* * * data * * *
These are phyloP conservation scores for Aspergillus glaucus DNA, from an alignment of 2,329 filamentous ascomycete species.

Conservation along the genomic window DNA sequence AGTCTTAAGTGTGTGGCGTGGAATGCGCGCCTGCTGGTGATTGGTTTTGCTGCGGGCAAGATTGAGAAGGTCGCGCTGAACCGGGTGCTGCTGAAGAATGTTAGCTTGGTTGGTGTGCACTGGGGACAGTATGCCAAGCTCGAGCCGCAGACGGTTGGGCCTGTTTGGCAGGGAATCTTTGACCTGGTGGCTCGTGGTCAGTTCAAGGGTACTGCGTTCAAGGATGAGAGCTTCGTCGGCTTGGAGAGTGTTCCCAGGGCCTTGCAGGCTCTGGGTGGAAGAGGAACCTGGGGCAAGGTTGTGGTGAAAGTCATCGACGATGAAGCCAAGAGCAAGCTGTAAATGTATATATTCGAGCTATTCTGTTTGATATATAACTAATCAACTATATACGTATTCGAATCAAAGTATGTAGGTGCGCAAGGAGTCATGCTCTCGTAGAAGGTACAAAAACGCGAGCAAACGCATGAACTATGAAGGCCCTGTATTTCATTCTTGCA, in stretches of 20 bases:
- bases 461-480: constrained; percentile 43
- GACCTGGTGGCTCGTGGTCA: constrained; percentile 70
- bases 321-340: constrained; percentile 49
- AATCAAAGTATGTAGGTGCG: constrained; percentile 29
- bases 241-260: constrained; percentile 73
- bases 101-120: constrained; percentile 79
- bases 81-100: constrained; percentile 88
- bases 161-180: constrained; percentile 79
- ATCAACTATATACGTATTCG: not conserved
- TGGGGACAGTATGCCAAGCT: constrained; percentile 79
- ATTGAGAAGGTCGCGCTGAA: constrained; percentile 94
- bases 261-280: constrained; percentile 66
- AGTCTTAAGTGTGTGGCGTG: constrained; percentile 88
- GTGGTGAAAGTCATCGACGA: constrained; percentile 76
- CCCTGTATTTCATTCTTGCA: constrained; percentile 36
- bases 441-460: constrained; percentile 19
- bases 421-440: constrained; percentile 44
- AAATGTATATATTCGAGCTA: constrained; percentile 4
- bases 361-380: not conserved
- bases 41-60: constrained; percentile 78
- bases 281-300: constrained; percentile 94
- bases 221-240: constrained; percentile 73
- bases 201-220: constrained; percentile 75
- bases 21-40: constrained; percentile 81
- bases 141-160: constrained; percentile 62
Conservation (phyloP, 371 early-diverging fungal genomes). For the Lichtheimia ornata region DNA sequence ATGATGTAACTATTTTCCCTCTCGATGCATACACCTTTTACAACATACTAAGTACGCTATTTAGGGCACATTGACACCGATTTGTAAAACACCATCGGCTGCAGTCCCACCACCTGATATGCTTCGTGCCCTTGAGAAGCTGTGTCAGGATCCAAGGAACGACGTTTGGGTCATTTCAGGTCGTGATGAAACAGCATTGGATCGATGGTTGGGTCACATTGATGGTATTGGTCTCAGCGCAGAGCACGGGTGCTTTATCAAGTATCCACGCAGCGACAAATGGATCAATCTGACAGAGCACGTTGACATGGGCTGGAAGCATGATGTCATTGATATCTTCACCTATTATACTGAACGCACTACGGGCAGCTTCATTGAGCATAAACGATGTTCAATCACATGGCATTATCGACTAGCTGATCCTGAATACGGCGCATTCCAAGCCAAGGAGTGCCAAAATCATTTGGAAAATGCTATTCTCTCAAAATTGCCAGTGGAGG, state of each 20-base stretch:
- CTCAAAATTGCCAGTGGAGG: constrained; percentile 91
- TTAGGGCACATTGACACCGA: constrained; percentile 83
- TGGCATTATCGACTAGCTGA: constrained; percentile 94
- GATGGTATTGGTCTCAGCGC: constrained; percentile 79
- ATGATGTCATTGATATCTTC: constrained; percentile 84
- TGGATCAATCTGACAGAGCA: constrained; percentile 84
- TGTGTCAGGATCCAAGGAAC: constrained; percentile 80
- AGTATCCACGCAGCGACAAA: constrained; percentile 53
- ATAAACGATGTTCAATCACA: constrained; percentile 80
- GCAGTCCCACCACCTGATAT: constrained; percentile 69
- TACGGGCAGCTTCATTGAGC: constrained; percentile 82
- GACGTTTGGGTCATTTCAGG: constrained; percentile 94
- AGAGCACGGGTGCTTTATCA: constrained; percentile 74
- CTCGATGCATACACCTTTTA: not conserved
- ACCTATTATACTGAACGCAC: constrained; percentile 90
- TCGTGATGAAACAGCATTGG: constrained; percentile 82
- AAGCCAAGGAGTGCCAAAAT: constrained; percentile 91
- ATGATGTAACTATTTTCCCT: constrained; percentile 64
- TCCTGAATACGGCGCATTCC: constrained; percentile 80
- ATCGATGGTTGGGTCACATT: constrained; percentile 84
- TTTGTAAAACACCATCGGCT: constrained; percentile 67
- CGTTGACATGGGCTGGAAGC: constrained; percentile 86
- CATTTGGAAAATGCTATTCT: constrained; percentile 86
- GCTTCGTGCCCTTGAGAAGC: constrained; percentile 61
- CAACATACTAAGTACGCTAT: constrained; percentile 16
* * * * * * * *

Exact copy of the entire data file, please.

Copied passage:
These are phyloP conservation scores for Aspergillus glaucus DNA, from an alignment of 2,329 filamentous ascomycete species.

Conservation along the genomic window DNA sequence AGTCTTAAGTGTGTGGCGTGGAATGCGCGCCTGCTGGTGATTGGTTTTGCTGCGGGCAAGATTGAGAAGGTCGCGCTGAACCGGGTGCTGCTGAAGAATGTTAGCTTGGTTGGTGTGCACTGGGGACAGTATGCCAAGCTCGAGCCGCAGACGGTTGGGCCTGTTTGGCAGGGAATCTTTGACCTGGTGGCTCGTGGTCAGTTCAAGGGTACTGCGTTCAAGGATGAGAGCTTCGTCGGCTTGGAGAGTGTTCCCAGGGCCTTGCAGGCTCTGGGTGGAAGAGGAACCTGGGGCAAGGTTGTGGTGAAAGTCATCGACGATGAAGCCAAGAGCAAGCTGTAAATGTATATATTCGAGCTATTCTGTTTGATATATAACTAATCAACTATATACGTATTCGAATCAAAGTATGTAGGTGCGCAAGGAGTCATGCTCTCGTAGAAGGTACAAAAACGCGAGCAAACGCATGAACTATGAAGGCCCTGTATTTCATTCTTGCA, in stretches of 20 bases:
- bases 461-480: constrained; percentile 43
- GACCTGGTGGCTCGTGGTCA: constrained; percentile 70
- bases 321-340: constrained; percentile 49
- AATCAAAGTATGTAGGTGCG: constrained; percentile 29
- bases 241-260: constrained; percentile 73
- bases 101-120: constrained; percentile 79
- bases 81-100: constrained; percentile 88
- bases 161-180: constrained; percentile 79
- ATCAACTATATACGTATTCG: not conserved
- TGGGGACAGTATGCCAAGCT: constrained; percentile 79
- ATTGAGAAGGTCGCGCTGAA: constrained; percentile 94
- bases 261-280: constrained; percentile 66
- AGTCTTAAGTGTGTGGCGTG: constrained; percentile 88
- GTGGTGAAAGTCATCGACGA: constrained; percentile 76
- CCCTGTATTTCATTCTTGCA: constrained; percentile 36
- bases 441-460: constrained; percentile 19
- bases 421-440: constrained; percentile 44
- AAATGTATATATTCGAGCTA: constrained; percentile 4
- bases 361-380: not conserved
- bases 41-60: constrained; percentile 78
- bases 281-300: constrained; percentile 94
- bases 221-240: constrained; percentile 73
- bases 201-220: constrained; percentile 75
- bases 21-40: constrained; percentile 81
- bases 141-160: constrained; percentile 62
Conservation (phyloP, 371 early-diverging fungal genomes). For the Lichtheimia ornata region DNA sequence ATGATGTAACTATTTTCCCTCTCGATGCATACACCTTTTACAACATACTAAGTACGCTATTTAGGGCACATTGACACCGATTTGTAAAACACCATCGGCTGCAGTCCCACCACCTGATATGCTTCGTGCCCTTGAGAAGCTGTGTCAGGATCCAAGGAACGACGTTTGGGTCATTTCAGGTCGTGATGAAACAGCATTGGATCGATGGTTGGGTCACATTGATGGTATTGGTCTCAGCGCAGAGCACGGGTGCTTTATCAAGTATCCACGCAGCGACAAATGGATCAATCTGACAGAGCACGTTGACATGGGCTGGAAGCATGATGTCATTGATATCTTCACCTATTATACTGAACGCACTACGGGCAGCTTCATTGAGCATAAACGATGTTCAATCACATGGCATTATCGACTAGCTGATCCTGAATACGGCGCATTCCAAGCCAAGGAGTGCCAAAATCATTTGGAAAATGCTATTCTCTCAAAATTGCCAGTGGAGG, state of each 20-base stretch:
- CTCAAAATTGCCAGTGGAGG: constrained; percentile 91
- TTAGGGCACATTGACACCGA: constrained; percentile 83
- TGGCATTATCGACTAGCTGA: constrained; percentile 94
- GATGGTATTGGTCTCAGCGC: constrained; percentile 79
- ATGATGTCATTGATATCTTC: constrained; percentile 84
- TGGATCAATCTGACAGAGCA: constrained; percentile 84
- TGTGTCAGGATCCAAGGAAC: constrained; percentile 80
- AGTATCCACGCAGCGACAAA: constrained; percentile 53
- ATAAACGATGTTCAATCACA: constrained; percentile 80
- GCAGTCCCACCACCTGATAT: constrained; percentile 69
- TACGGGCAGCTTCATTGAGC: constrained; percentile 82
- GACGTTTGGGTCATTTCAGG: constrained; percentile 94
- AGAGCACGGGTGCTTTATCA: constrained; percentile 74
- CTCGATGCATACACCTTTTA: not conserved
- ACCTATTATACTGAACGCAC: constrained; percentile 90
- TCGTGATGAAACAGCATTGG: constrained; percentile 82
- AAGCCAAGGAGTGCCAAAAT: constrained; percentile 91
- ATGATGTAACTATTTTCCCT: constrained; percentile 64
- TCCTGAATACGGCGCATTCC: constrained; percentile 80
- ATCGATGGTTGGGTCACATT: constrained; percentile 84
- TTTGTAAAACACCATCGGCT: constrained; percentile 67
- CGTTGACATGGGCTGGAAGC: constrained; percentile 86
- CATTTGGAAAATGCTATTCT: constrained; percentile 86
- GCTTCGTGCCCTTGAGAAGC: constrained; percentile 61
- CAACATACTAAGTACGCTAT: constrained; percentile 16